Marcus Wicker

702 Words 3 Pages
A poem constructs its own speaker with consideration for the author but a healthy distance from him or her as direct influence. In a collection of poems, like Maybe the Saddest Thing, the speaker may change from poem to poem, but there is a unifying voice that seeks to discover different aspects of the same themes. Marcus Wicker explores the difficulty of the writer's mind in this collection, but it is in “I’m a Sad, Sad Man. So Sad.” that the speaker redirects the audience from reader to writer. First, Wicker explores the torment found in every writer. The speaker’s response to many of the incidents in this collection is to write. For example, in “Some Revisions” the poem ends, “I meant to say/ Write it. And please,/ don’t stop” (Wicker 32). The speaker imagines a situation on a bus in two different ways and uses the memory to address race. He calls himself to action at the end of the poem almost daring himself to overcome the difficulties of race to say something …show more content…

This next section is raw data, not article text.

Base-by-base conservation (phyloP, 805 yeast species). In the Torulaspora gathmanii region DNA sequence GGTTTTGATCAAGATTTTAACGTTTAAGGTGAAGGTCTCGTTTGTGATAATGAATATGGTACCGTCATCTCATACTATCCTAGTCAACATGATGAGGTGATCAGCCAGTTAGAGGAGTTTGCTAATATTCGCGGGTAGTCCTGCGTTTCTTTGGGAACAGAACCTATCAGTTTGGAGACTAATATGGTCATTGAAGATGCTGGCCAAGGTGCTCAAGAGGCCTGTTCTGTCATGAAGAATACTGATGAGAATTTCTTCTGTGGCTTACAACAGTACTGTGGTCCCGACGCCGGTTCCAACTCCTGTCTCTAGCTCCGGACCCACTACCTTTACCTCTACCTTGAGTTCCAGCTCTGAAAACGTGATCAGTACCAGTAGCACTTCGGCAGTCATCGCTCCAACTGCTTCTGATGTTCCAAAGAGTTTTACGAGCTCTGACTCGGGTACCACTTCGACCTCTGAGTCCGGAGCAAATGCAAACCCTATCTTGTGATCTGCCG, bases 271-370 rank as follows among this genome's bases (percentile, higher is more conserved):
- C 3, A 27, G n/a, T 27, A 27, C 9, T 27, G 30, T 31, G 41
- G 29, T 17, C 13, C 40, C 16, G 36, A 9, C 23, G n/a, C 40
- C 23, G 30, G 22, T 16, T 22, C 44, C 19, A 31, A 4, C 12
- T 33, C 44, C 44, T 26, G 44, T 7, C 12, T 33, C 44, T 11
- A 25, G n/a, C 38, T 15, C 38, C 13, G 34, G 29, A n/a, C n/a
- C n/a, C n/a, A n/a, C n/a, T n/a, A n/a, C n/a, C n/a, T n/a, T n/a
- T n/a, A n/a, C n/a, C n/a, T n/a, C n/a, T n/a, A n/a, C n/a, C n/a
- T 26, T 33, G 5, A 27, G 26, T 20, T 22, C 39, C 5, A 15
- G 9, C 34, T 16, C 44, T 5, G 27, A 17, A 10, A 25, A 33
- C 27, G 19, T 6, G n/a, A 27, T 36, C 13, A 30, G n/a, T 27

So Sad.” convey the compulsion of writing. The speaker’s pen begs for the chance to write, “Use me. Use them. Write/ their stories” (Wicker 41). The use of italics is to convey to the reader the internal dialogue of the speaker as a writer; they have a drive to craft stories from the inspiration around them. Wicker’s use of enjambment in ending the line with “Write,” allows the speaker to give himself and the reader a command. It is following this line that the speaker alienations part of the audience by claiming they not normal. The speaker states “And how sad/ it is, because I’m not really one of them” because of his compulsion to be unable to go “without thinking/ of narrative arc[s]” while doing mundane tasks (Wicker 42). While the speaker exposes that his internal self cannot engage in everyday activities as anything less than a writer, the use of “one of them” assumes that the reader is similar to the speaker, which suggests that they too are a

Related Documents